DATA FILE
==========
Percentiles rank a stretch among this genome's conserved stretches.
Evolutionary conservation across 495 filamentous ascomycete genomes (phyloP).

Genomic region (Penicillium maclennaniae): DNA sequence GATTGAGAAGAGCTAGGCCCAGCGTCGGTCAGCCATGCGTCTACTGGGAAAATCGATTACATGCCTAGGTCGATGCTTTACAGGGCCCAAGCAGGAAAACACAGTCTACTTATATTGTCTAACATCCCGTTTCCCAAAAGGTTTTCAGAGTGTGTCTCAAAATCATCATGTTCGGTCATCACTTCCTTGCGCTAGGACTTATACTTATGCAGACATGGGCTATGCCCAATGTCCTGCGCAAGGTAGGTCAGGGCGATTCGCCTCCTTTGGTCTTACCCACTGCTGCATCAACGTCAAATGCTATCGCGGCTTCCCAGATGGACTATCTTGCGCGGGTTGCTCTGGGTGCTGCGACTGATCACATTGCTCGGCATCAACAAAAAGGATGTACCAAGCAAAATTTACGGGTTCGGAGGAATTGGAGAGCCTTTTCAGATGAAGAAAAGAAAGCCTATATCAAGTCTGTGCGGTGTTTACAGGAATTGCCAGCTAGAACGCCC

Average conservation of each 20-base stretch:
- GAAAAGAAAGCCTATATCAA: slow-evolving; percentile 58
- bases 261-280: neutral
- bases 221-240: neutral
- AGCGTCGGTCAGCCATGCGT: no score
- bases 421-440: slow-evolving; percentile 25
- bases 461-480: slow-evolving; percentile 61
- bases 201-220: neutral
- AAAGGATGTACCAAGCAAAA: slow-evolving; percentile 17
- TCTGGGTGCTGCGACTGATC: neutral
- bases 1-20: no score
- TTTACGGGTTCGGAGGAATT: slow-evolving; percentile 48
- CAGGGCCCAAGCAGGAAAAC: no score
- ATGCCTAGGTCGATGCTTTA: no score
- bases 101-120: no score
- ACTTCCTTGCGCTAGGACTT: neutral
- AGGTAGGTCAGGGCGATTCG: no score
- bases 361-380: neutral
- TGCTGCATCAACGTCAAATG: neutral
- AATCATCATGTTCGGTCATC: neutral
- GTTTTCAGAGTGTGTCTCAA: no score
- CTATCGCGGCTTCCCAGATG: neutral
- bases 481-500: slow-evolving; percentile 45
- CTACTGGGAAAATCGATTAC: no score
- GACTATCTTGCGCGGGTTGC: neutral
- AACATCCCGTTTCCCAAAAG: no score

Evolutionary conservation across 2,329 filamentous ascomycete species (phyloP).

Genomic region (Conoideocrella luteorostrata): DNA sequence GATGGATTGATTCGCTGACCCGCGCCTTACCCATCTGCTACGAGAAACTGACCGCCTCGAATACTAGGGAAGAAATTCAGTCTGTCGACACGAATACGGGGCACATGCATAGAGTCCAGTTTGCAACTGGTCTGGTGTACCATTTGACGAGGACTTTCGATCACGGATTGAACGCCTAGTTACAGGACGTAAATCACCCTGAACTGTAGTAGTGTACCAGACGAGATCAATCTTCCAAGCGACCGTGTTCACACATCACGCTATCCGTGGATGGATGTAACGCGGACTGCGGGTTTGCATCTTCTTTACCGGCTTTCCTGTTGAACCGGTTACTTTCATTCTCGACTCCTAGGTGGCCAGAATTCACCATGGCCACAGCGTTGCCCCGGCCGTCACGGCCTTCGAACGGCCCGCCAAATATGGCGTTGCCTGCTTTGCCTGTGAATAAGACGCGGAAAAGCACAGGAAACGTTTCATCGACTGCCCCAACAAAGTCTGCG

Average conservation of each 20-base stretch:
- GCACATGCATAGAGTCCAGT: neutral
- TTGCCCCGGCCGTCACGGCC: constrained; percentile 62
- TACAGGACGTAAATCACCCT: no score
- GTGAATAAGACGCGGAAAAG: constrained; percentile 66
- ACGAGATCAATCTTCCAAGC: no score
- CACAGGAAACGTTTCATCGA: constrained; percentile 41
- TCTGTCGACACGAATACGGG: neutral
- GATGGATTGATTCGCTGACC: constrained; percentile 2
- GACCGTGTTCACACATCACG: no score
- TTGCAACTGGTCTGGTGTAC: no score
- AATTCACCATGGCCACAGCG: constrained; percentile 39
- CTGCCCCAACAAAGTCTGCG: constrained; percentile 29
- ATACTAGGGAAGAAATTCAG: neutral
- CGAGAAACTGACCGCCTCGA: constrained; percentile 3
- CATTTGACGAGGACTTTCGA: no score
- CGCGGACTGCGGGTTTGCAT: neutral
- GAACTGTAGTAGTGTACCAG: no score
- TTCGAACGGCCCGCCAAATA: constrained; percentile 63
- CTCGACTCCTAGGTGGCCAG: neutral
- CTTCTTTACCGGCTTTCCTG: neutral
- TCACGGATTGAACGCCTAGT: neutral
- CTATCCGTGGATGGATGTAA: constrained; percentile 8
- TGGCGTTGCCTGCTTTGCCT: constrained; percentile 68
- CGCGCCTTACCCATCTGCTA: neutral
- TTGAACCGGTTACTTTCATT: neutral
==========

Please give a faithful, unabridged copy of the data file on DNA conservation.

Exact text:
Percentiles rank a stretch among this genome's conserved stretches.
Evolutionary conservation across 495 filamentous ascomycete genomes (phyloP).

Genomic region (Penicillium maclennaniae): DNA sequence GATTGAGAAGAGCTAGGCCCAGCGTCGGTCAGCCATGCGTCTACTGGGAAAATCGATTACATGCCTAGGTCGATGCTTTACAGGGCCCAAGCAGGAAAACACAGTCTACTTATATTGTCTAACATCCCGTTTCCCAAAAGGTTTTCAGAGTGTGTCTCAAAATCATCATGTTCGGTCATCACTTCCTTGCGCTAGGACTTATACTTATGCAGACATGGGCTATGCCCAATGTCCTGCGCAAGGTAGGTCAGGGCGATTCGCCTCCTTTGGTCTTACCCACTGCTGCATCAACGTCAAATGCTATCGCGGCTTCCCAGATGGACTATCTTGCGCGGGTTGCTCTGGGTGCTGCGACTGATCACATTGCTCGGCATCAACAAAAAGGATGTACCAAGCAAAATTTACGGGTTCGGAGGAATTGGAGAGCCTTTTCAGATGAAGAAAAGAAAGCCTATATCAAGTCTGTGCGGTGTTTACAGGAATTGCCAGCTAGAACGCCC

Average conservation of each 20-base stretch:
- GAAAAGAAAGCCTATATCAA: slow-evolving; percentile 58
- bases 261-280: neutral
- bases 221-240: neutral
- AGCGTCGGTCAGCCATGCGT: no score
- bases 421-440: slow-evolving; percentile 25
- bases 461-480: slow-evolving; percentile 61
- bases 201-220: neutral
- AAAGGATGTACCAAGCAAAA: slow-evolving; percentile 17
- TCTGGGTGCTGCGACTGATC: neutral
- bases 1-20: no score
- TTTACGGGTTCGGAGGAATT: slow-evolving; percentile 48
- CAGGGCCCAAGCAGGAAAAC: no score
- ATGCCTAGGTCGATGCTTTA: no score
- bases 101-120: no score
- ACTTCCTTGCGCTAGGACTT: neutral
- AGGTAGGTCAGGGCGATTCG: no score
- bases 361-380: neutral
- TGCTGCATCAACGTCAAATG: neutral
- AATCATCATGTTCGGTCATC: neutral
- GTTTTCAGAGTGTGTCTCAA: no score
- CTATCGCGGCTTCCCAGATG: neutral
- bases 481-500: slow-evolving; percentile 45
- CTACTGGGAAAATCGATTAC: no score
- GACTATCTTGCGCGGGTTGC: neutral
- AACATCCCGTTTCCCAAAAG: no score

Evolutionary conservation across 2,329 filamentous ascomycete species (phyloP).

Genomic region (Conoideocrella luteorostrata): DNA sequence GATGGATTGATTCGCTGACCCGCGCCTTACCCATCTGCTACGAGAAACTGACCGCCTCGAATACTAGGGAAGAAATTCAGTCTGTCGACACGAATACGGGGCACATGCATAGAGTCCAGTTTGCAACTGGTCTGGTGTACCATTTGACGAGGACTTTCGATCACGGATTGAACGCCTAGTTACAGGACGTAAATCACCCTGAACTGTAGTAGTGTACCAGACGAGATCAATCTTCCAAGCGACCGTGTTCACACATCACGCTATCCGTGGATGGATGTAACGCGGACTGCGGGTTTGCATCTTCTTTACCGGCTTTCCTGTTGAACCGGTTACTTTCATTCTCGACTCCTAGGTGGCCAGAATTCACCATGGCCACAGCGTTGCCCCGGCCGTCACGGCCTTCGAACGGCCCGCCAAATATGGCGTTGCCTGCTTTGCCTGTGAATAAGACGCGGAAAAGCACAGGAAACGTTTCATCGACTGCCCCAACAAAGTCTGCG

Average conservation of each 20-base stretch:
- GCACATGCATAGAGTCCAGT: neutral
- TTGCCCCGGCCGTCACGGCC: constrained; percentile 62
- TACAGGACGTAAATCACCCT: no score
- GTGAATAAGACGCGGAAAAG: constrained; percentile 66
- ACGAGATCAATCTTCCAAGC: no score
- CACAGGAAACGTTTCATCGA: constrained; percentile 41
- TCTGTCGACACGAATACGGG: neutral
- GATGGATTGATTCGCTGACC: constrained; percentile 2
- GACCGTGTTCACACATCACG: no score
- TTGCAACTGGTCTGGTGTAC: no score
- AATTCACCATGGCCACAGCG: constrained; percentile 39
- CTGCCCCAACAAAGTCTGCG: constrained; percentile 29
- ATACTAGGGAAGAAATTCAG: neutral
- CGAGAAACTGACCGCCTCGA: constrained; percentile 3
- CATTTGACGAGGACTTTCGA: no score
- CGCGGACTGCGGGTTTGCAT: neutral
- GAACTGTAGTAGTGTACCAG: no score
- TTCGAACGGCCCGCCAAATA: constrained; percentile 63
- CTCGACTCCTAGGTGGCCAG: neutral
- CTTCTTTACCGGCTTTCCTG: neutral
- TCACGGATTGAACGCCTAGT: neutral
- CTATCCGTGGATGGATGTAA: constrained; percentile 8
- TGGCGTTGCCTGCTTTGCCT: constrained; percentile 68
- CGCGCCTTACCCATCTGCTA: neutral
- TTGAACCGGTTACTTTCATT: neutral